The Rise of Burnout?

Have you also noticed that the term ‘burnout’ is popping up more and more recently? Whilst it had its debut in the 1970s, it really came to its height in the 80s – an era that also brings the term ‘overwork’ to mind. Now it seems to be having a bit of a resurgence that is not just reserved for Wall Street… 

What is burnout?

As a pioneer of burnout research, Christina Maslach, explains that burnout happens when three factors coincide, namely feelings of emotional exhaustion, cynicism/detachment and a lack of accomplishment.

Simply put, it is what happens when you go through prolonged stress. Now, this could be at work but also through relationships, for example. 

It makes you exhausted emotionally, mentally and sometimes physically. You might have physical symptoms like frequent headaches, muscle pain and lowered immunity, meaning you get ill more often. Changes in sleep and appetite are also common. 

If that was not already disruptive enough to normal daily life, some of the most distressing symptoms for people are the emotional signs of burnout. People with burnout feel a loss of motivation, feel alone, feel like failures, helpless, trapped, defeated. You become increasingly dissatisfied and start to take on a cynical outlook on life. You feel less like yourself and this can be scary. 

Why Burnout happens?

It happens when you lack enough social support to manage the stress or practice poor self-care, because you are too overwhelmed with everything you need to do. Add the pandemic into this equation and you have a pretty good idea of why we are seeing so much more of it recently. 

Pandemic Burnout:

The pandemic has brought on so many changes but in terms of contributing to burnout, two particular factors have been majorly impacted: we have blurrier work-life boundaries and less access to social support.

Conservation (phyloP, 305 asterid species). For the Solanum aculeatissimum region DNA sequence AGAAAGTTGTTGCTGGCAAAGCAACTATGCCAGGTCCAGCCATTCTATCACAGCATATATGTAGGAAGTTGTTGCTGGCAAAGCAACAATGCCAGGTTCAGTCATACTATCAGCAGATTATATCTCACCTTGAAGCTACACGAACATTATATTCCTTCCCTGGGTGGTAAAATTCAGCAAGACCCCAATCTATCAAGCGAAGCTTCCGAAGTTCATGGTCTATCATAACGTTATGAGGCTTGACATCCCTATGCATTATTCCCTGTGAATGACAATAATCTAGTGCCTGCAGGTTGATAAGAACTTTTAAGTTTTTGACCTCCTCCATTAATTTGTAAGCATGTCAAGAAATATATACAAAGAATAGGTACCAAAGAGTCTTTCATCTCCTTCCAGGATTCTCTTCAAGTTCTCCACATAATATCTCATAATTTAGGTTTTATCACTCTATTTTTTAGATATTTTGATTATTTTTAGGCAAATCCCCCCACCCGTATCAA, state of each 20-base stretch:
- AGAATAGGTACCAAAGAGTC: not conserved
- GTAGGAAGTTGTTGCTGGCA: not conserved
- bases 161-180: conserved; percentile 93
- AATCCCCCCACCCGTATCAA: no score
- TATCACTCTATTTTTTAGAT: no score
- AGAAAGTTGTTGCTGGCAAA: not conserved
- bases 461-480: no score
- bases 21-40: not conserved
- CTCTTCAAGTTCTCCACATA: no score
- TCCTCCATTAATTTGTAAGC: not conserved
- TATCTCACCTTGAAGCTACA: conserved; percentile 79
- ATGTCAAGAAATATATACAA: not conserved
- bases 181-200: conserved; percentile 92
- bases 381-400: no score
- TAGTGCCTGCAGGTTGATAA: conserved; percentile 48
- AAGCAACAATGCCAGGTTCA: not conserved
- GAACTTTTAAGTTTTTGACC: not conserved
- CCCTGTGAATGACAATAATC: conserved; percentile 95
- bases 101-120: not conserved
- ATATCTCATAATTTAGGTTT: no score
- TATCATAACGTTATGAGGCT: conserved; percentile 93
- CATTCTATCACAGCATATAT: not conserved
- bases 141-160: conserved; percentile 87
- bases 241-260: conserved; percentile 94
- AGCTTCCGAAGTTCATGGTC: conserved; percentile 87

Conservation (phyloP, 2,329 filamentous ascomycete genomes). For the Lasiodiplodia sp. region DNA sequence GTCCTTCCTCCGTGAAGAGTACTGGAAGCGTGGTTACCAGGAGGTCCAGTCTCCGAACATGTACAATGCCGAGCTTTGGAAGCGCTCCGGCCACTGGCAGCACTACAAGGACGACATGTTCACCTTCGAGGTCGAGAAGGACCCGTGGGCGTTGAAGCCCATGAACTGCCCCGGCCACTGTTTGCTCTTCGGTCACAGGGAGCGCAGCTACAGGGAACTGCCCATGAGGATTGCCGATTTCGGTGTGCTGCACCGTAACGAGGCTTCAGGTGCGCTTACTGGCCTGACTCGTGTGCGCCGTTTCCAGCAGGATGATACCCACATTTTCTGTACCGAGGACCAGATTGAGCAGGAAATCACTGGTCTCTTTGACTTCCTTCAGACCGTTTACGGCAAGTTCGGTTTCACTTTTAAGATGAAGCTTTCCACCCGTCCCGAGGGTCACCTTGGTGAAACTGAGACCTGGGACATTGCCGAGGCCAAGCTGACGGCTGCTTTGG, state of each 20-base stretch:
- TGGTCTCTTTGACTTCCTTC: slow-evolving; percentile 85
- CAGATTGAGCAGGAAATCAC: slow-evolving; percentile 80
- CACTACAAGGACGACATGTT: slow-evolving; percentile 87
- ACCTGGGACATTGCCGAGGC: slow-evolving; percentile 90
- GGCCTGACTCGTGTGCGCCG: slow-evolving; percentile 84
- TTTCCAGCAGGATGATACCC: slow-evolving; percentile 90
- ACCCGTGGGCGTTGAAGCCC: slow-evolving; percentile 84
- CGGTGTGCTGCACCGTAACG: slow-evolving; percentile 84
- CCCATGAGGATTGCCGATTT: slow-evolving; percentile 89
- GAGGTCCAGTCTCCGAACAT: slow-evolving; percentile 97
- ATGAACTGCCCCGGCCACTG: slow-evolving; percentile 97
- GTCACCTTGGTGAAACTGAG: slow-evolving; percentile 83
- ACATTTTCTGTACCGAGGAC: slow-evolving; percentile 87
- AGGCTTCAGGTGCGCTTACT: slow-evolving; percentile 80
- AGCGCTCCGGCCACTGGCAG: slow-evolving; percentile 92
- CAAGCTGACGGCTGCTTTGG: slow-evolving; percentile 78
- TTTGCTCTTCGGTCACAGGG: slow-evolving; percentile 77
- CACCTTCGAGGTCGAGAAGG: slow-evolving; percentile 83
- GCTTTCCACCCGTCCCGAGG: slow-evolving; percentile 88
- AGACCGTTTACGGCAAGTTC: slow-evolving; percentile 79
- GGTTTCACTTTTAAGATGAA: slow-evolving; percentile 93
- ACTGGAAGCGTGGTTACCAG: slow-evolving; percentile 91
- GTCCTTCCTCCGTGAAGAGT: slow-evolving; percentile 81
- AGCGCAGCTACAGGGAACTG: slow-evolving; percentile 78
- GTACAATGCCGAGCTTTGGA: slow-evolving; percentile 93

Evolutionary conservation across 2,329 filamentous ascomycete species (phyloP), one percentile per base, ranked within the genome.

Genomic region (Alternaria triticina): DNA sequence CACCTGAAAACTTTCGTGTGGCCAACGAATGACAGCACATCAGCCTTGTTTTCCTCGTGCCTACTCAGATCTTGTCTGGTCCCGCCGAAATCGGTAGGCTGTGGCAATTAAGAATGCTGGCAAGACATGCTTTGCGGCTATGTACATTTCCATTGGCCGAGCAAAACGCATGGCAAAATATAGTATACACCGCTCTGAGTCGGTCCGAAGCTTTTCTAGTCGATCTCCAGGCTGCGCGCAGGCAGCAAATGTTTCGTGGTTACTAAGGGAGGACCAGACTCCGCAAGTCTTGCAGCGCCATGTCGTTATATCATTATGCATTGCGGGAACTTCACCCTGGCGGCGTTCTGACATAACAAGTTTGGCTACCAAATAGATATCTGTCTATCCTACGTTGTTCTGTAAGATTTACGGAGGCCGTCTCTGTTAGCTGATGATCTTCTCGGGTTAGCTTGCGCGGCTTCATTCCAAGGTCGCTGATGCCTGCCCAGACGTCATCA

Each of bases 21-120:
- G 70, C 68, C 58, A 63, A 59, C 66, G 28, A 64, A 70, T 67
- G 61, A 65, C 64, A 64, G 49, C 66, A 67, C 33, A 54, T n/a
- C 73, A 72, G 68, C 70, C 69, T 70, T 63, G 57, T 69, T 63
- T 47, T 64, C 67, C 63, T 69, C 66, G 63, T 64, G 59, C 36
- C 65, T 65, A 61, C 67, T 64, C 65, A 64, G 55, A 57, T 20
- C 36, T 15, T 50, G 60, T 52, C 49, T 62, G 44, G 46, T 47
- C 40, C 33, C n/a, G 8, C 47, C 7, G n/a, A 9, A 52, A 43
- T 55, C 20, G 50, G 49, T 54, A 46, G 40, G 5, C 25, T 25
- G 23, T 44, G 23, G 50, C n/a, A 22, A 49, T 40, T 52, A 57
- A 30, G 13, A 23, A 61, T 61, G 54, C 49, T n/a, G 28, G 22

How to stop feeling burnt out?

Some of you might have dreaded this part; you fear that the only way to change things is to quit your job or break up that relationship entirely! Sometimes that may be the best solution, but there are other ways we can make our way back to our old selves again. 

  1. Reach out to others: more genuine, intimate connections can get some of that zest for life back. 
  2. Watch the negativity: cynics attract cynics! The last thing you want to do is to fuel your cynicism by attracting other cynics with your own cynicism. I know – what a mouthful! – but the point is to try and break this cycle of negativity by watching how excessive venting may actually be more damaging than cathartic in the long run. 
  3. Make meaning: understanding the ‘why’ behind what you are doing. This can strengthen your feeling of purpose and life satisfaction. 
  4. Take a break: chances are that you have not had one in a while! We subscribe to the cult of overwork and overlook the importance of slowing down and resting. Instead of just ‘pushing on through’ and ignoring the signs that you need to stop, you need to let your mind and body recharge. 

Let us know in a comment below if you have any other tips that people could benefit from! 

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